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Thursday, May 18, 2000

Uyesugi trial hinges
on his state of mind

Bullet The issue: In addition to guilty of murder and not guilty by reason of insanity, the choices offered to a jury in the murder trial of Byran Uyesugi include manslaughter convictions.
Bullet Our view: Even the remote possibility of manslaughter convictions that might allow Uyesugi's eventual release may warrant a review of the insanity defense and manslaughter statutes.

THE main question before jurors in Circuit Judge Marie Milks' courtroom is not whether Byran Uyesugi killed seven Xerox colleagues last year but whether he was cognizant of the wrongfulness of his actions. In either case, Uyesugi probably will spend the rest of his life in confinement -- either in state prison or the Hawaii State Hospital. There is a possibility that a compromise similar to one adopted by Milks in a previous case could allow his eventual release, but that seems highly unlikely.

Defense attorney Rodney Ching does not challenge the allegation that Uyesugi shot his co-workers. However, he says, Uyesugi was suffering from a delusional disorder that affected his ability to tell right from wrong -- the legal standard for insanity. Ching said Uyesugi had undergone psychiatric treatment in 1993 for a mental illness that was "serious, long-standing and deeply ingrained."

City Prosecutor Peter Carlisle maintains that Uyesugi knew right from wrong and was capable of controlling his actions when he began firing on workers at the Xerox warehouse and offices on Nimitz Highway last Nov. 2. Psychiatric evidence to be presented by both sides on Uyesugi's state of mind -- not verification of the killings, which both sides agree were committed by Uyesugi -- is critical to the verdict.

The jury will have the option of convicting Uyesugi of manslaughter if it finds that he knew right from wrong but nevertheless was acting from extreme emotional disturbance.

That option becomes more significant because it was the choice made by Milks in the 1984 nonjury murder trial of Abdul Odood in the scissors stabbing of boxing manager Douglas Tatting in a boxing ring at Neal Blaisdell Arena. In a rambling statement to police, Odood said he committed the killing as "an agent of God" because Tatting was "the devil." Odood had been in and out of mental institutions for years and had been acquitted by reason of insanity in an assault case in 1979.

Did Milks' compromise verdict put the public at risk? Then-Deputy Public Defender Peter Roberts thought so at the time, predicting that it would allow Odood's release into society earlier than if he had been found insane and ordered to undergo mental treatment. Odood was released from prison several years ago without having the level of treatment he would have received in the State Hospital.

A manslaughter compromise seems highly improbable in the Uyesugi case, partly because of the public outrage that would be sure to follow. Far more likely is that the verdict will keep Uyesugi in confinement for the rest of his life.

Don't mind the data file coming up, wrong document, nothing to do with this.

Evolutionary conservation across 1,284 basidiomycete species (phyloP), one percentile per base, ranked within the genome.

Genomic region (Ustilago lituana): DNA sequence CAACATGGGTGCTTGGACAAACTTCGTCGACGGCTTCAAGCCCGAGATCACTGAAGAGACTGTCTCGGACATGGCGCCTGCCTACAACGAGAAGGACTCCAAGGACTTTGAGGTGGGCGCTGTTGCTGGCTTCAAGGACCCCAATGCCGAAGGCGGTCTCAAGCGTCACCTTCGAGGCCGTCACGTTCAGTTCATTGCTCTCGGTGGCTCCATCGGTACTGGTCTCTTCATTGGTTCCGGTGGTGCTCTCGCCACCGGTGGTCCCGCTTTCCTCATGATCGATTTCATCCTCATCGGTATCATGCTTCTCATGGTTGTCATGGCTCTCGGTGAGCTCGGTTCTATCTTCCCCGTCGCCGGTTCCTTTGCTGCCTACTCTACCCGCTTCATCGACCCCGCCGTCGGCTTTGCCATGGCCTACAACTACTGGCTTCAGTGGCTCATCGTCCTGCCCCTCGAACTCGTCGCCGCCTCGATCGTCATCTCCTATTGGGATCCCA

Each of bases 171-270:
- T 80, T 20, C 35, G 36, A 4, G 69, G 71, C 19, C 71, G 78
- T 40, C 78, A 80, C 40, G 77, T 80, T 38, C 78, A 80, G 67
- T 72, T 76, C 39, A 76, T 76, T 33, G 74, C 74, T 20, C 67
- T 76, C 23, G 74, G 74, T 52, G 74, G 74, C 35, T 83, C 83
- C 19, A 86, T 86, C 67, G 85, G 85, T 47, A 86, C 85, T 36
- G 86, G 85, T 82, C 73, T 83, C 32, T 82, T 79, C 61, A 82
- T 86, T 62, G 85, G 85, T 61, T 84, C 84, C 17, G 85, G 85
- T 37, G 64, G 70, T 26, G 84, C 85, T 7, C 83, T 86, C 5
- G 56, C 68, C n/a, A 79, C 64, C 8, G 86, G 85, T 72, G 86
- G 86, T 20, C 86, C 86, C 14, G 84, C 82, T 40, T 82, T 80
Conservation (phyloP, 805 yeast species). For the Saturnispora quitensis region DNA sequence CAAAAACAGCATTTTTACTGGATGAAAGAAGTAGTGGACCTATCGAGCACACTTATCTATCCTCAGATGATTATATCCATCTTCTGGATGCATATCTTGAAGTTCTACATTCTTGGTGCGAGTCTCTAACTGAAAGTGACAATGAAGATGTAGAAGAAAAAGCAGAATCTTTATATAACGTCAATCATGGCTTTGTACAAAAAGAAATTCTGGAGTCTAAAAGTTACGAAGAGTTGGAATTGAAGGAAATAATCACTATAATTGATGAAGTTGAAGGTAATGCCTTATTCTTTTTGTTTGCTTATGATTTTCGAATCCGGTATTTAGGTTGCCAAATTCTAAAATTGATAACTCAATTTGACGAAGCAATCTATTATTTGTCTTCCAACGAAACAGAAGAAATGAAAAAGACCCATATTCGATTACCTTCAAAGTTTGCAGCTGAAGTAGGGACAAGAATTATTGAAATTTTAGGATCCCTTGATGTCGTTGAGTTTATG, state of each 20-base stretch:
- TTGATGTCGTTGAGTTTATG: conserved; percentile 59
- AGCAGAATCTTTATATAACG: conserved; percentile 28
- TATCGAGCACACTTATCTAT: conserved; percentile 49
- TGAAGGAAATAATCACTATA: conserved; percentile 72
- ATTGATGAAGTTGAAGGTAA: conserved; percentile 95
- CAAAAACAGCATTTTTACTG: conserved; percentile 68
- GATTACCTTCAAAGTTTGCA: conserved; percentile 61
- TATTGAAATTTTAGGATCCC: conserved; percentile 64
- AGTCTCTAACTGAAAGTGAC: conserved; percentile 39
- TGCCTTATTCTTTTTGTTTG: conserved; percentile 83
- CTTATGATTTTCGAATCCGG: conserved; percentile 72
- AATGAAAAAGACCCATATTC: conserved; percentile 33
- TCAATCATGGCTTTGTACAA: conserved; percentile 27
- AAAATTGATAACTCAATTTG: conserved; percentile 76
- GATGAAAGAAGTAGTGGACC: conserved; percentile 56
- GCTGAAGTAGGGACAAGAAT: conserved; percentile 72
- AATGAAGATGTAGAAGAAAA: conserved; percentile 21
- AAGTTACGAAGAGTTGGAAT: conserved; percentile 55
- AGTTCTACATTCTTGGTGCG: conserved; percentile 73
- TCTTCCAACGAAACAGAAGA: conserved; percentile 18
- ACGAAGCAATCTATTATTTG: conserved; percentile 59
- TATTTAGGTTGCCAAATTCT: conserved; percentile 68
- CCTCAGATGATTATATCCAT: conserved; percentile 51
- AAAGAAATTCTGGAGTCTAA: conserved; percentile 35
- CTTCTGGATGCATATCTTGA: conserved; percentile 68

However, the mere possibility that the jury or judge could arrive at such a verdict is troubling and may warrant a review of the insanity defense and manslaughter statutes.

Claims against U.S.
for nuclear testing

Bullet The issue: A tribunal has awarded natives of Enewetak Atoll $341 million as compensation for damages suffered as a result of nuclear weapons tests.
Bullet Our view: The United States has made efforts to deal with the effects of the tests but further payments may be justified.

AFTER World War II the United States conducted a series of nuclear weapons tests in the Marshall Islands. Several hundred atoll residents were evacuated to other islands but permitted to return years later after the government conducted cleanup operations to reduce radiation left by the tests.

In 1947 the government moved about 150 people from Enewetak to Ujelang Atoll. They were permitted to return to Enewetak in 1980.

Similarly, the residents of Bikini were evacuated to Kili in 1946. Some were permitted to return to Bikini in 1969, only to be removed again in 1978 when it was found that their bodies had absorbed higher-than-normal amounts of radioactive substances.

The Marshall Islands Nuclear Claims Tribunal recently awarded $341 million to compensate the natives of Enewetak for damages suffered as a result of the tests. A delegation from Enewetak will meet with federal officials in Washington, D.C., seeking payment of the award through Congress or the U.S. claims court.

There is no question that the islanders whose homelands were devastated by the tests suffered as a result of the tests.

However, it should be noted that the U.S. government has already gone to some lengths to deal with the problems created by the nuclear tests.

As a University of Hawaii scholar points out, from 1977 to 1980 the United States conducted a cleanup and rehabilitation of Enewetak at a cost of $218 million. In addition, $48 million from an overall settlement in the 1983 U.S. compact with the Republic of the Marshall Islands was earmarked for the benefit of the Enewetak people.

This is not a history of callous neglect. Much effort has already been devoted to making amends for the initial mistakes that resulted from an inadequate knowledge of the results of nuclear radiation.

Nevertheless, the claims tribunal's award may well be justified as a means of closing the book on this unfortunate situation.

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